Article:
Facilitating learning and improving performance by creating, using and managing appropriate technological processes and resources
The ‘Digital Equity’ Students Need to Learn May Not Come Without Community Outreach
While students around the country are back in school in person this year, the connection between education and high-speed internet hasn’t been severed. Students still turn in assignments online and interact with class material through learning management systems, and they may even stream their lessons. The support services that are becoming critical for education—from health screenings to tutoring sessions—are also often delivered online. And that means, more than ever, getting an education requires access to fast, reliable internet.
The science on remote schooling is clear. Here’s whom it hurt most.
Academic progress for American children has plunged during the coronavirus pandemic. Now a growing body of research shows who was hurt the most, both confirming worst fears and adding some new ones. Students who learned from home fared worse than those in classrooms, offering substantial evidence for one side of a hot political debate.
Defeating the Digital Divide: How Chicago Can Achieve True Digital Equity
Our recommendations for addressing the three prongs of digital inequity – connectivity, device ownership, and access to training – will require a community-led “all hands on deck” approach. Each recommendation will require commitment from the public sector – including the city of Chicago, the state of Illinois, and/or the federal government – as well as our city’s private sector and broader civic community. Community anchor institutions – both government institutions like CPS and Chicago Public Library (CPL) – as well as community-based nonprofits, will play a critical role.
Home Internet for Students or District Cybersecurity: Where Should the Money Go?
Despite billions of dollars in one-time federal relief money to help students learn online at home during the pandemic, the so-called homework gap persists. In fact, some schools have stopped extending students and teachers without reliable internet the connectivity help they provided during the pandemic. Forty-five percent of public schools say they are still offering home internet to students.
2022 Students and Technology Report: Rebalancing the Student Experience
The results of a spring 2022 survey of 820 US undergraduate students, across four key areas: Technology Challenges and Solutions, Modality Preferences, Access to Educational Technology, and Student Success. Key findings from the research report include:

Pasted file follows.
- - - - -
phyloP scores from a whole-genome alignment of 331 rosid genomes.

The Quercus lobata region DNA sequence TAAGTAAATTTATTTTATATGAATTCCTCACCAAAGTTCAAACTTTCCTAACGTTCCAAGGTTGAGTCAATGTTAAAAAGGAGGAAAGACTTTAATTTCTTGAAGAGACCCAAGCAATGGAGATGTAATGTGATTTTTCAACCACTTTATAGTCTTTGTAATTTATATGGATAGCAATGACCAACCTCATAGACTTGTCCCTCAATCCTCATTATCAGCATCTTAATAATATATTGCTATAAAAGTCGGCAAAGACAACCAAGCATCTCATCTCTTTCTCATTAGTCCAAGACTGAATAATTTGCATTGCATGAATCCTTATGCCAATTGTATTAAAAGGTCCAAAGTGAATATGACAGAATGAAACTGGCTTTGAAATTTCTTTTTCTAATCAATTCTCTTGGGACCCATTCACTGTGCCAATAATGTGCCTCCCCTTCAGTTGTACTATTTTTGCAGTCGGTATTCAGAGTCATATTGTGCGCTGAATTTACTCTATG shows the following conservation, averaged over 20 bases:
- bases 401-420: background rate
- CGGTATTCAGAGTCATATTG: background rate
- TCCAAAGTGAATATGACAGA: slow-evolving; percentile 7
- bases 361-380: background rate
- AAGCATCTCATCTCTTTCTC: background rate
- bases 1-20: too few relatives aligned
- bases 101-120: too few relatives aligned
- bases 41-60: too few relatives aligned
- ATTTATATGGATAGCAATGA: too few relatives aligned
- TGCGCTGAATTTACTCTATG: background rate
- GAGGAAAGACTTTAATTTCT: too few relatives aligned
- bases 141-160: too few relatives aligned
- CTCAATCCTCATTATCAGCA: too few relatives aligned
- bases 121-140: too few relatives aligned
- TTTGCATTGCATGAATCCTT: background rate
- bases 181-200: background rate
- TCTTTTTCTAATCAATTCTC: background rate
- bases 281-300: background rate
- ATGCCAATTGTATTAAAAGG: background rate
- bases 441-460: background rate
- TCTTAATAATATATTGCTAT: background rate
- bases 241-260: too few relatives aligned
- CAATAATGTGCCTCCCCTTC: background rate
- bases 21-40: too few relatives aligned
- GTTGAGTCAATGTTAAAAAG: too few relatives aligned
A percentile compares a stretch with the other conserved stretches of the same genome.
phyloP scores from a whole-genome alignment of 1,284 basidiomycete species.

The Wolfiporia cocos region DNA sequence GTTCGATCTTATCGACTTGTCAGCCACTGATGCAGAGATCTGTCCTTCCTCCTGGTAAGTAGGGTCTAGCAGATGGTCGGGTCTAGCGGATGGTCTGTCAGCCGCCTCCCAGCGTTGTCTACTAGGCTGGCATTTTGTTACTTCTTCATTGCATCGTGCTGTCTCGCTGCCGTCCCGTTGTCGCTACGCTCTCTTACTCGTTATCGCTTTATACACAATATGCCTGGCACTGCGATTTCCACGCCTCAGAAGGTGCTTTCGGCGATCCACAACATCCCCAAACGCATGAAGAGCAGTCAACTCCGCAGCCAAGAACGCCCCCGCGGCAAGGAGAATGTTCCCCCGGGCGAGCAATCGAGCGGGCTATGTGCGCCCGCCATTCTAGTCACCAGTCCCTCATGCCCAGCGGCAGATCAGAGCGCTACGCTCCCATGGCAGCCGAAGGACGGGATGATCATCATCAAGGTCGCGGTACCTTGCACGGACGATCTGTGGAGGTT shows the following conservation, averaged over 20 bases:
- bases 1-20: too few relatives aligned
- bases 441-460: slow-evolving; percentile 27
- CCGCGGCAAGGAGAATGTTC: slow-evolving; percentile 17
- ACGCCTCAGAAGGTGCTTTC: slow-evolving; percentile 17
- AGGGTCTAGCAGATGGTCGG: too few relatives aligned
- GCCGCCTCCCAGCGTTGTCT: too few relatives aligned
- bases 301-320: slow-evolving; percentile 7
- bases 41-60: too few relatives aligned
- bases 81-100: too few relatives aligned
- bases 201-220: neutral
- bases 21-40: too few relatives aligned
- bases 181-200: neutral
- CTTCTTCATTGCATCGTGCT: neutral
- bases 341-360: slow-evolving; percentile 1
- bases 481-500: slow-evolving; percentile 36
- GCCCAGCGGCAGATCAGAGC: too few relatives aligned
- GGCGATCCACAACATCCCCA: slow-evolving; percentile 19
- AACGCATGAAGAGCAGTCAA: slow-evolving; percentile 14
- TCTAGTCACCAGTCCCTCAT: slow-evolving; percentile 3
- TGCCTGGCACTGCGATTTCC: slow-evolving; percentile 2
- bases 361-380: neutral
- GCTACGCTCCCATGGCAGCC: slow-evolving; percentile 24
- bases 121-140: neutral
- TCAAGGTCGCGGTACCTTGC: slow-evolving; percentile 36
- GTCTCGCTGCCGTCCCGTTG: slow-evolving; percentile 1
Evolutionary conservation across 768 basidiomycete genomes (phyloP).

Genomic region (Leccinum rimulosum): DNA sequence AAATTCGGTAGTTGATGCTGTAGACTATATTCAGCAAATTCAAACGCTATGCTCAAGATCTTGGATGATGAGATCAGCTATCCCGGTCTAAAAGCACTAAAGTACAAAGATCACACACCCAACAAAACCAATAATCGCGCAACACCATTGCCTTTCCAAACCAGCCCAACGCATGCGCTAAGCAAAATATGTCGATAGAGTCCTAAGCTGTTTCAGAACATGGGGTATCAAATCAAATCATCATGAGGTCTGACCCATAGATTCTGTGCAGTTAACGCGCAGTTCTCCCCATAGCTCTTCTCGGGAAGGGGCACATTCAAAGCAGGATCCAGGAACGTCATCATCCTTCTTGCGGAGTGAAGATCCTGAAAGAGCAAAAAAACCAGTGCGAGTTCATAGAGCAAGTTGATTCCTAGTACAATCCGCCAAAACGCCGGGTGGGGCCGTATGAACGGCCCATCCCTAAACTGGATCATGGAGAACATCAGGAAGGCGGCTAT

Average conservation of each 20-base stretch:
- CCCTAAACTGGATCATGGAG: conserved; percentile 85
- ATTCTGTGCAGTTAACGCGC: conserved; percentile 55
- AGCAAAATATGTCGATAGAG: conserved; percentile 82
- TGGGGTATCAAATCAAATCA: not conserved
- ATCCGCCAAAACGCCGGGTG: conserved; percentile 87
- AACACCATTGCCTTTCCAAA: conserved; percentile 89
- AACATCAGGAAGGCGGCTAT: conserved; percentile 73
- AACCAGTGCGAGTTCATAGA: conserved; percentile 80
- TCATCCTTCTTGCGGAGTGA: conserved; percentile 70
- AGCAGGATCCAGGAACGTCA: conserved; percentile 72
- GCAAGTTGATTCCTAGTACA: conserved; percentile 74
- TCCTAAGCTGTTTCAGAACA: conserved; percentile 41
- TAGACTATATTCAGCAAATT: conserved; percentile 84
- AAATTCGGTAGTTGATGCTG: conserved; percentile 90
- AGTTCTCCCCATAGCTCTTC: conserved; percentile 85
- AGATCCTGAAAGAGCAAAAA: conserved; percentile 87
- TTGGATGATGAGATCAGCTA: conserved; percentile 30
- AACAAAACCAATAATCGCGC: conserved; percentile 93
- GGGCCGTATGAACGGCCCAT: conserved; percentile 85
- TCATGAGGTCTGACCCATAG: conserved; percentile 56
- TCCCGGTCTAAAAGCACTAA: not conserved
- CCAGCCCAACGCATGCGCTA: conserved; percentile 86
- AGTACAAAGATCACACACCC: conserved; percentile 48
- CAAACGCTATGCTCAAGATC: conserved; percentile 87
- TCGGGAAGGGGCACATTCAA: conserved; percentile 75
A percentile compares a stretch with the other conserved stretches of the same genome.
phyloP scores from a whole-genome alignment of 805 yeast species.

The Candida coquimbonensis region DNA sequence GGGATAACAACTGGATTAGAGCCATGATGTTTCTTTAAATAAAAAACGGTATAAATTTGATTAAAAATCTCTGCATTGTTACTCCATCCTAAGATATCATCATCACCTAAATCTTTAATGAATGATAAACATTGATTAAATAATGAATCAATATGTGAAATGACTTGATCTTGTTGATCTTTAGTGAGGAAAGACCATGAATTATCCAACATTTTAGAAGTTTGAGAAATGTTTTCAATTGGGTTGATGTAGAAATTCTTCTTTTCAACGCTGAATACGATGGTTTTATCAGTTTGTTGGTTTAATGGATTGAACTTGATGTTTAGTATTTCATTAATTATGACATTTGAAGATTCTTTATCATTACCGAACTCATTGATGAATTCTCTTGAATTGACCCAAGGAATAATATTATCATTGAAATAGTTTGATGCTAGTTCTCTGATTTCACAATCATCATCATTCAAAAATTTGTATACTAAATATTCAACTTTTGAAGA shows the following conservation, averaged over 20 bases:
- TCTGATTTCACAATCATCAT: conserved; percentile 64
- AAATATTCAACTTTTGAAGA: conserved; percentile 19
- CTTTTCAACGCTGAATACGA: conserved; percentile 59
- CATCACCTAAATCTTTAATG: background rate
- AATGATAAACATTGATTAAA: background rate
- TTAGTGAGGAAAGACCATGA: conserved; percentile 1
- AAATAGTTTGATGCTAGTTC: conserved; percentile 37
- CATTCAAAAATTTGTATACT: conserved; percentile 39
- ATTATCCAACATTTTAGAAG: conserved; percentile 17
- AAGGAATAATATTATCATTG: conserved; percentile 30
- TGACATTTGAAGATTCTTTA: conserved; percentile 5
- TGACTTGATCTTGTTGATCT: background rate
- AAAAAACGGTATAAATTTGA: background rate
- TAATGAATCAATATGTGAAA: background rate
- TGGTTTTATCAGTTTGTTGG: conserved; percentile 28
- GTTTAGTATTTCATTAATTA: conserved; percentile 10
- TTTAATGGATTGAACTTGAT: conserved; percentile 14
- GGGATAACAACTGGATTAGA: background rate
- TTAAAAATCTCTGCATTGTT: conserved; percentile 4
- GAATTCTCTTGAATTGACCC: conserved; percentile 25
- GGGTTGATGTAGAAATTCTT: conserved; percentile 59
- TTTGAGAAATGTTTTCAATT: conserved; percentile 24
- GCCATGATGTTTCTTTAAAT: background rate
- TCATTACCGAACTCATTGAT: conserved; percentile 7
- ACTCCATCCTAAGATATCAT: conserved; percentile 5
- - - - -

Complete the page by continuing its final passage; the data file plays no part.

Community-wide broadband adoption and student academic achievement
This study examines the relationship between broadband adoption and county-level educational achievement in the US in which a novel measure of home broadband subscriptions to explore longitudinal community impacts of broadband adoption on aggregated standardized test scores in math and reading/language arts for students enrolled in 3rd-8th grades. A panel was created of US counties and measured the effect of broadband adoption on student educational achievement by estimating a fixed effect estimator. Key highlights from the research showed the following:
Coding school pushes envelope on tech access inside prisons
Incarcerated people often have limited access to technology and pay exorbitant rates for even basic communication tools, like phones. The Last Mile, a nonprofit organization established more than a decade ago to teach entrepreneurial skills to those in correctional facilities, pivoted to web development classes in 2014 because it found those skills were most effective in helping people find jobs after their release.
Need for Speed: Broadband and Student Achievement
As broadband becomes more and more important for students to be successful, we need to know how differences in availability affect their achievement. How do some students’ achievements compare to their more well-off peers with fancy 1 gigabit fiber connections? Suppose we could randomly build out fiber-optic broadband to different parts within a neighborhood and then compare a student’s test scores before and after fiber became available to the students that didn’t get access.
FCC Directs USAC To Fully Fund Eligible E-Rate Requests
The Federal Communications Commission's Wireline Competition Bureau announced that there is sufficient funding available to fully meet the Universal Service Administrative Company’s (USAC) estimated demand for category one and two requests for E-Rate supported services for funding year 2022. USAC estimates the total demand for funding year 2022 will be $3.15 billion, which includes $1.64 billion for category one services and $1.51 billion for category two services.
Federal Communications Commission Reports $42 Million in Emergency Connectivity Funding
The Federal Communications Commission committed nearly $42 million in two new funding rounds through the Emergency Connectivity Program (ECP), which provides digital services for students in communities across the country.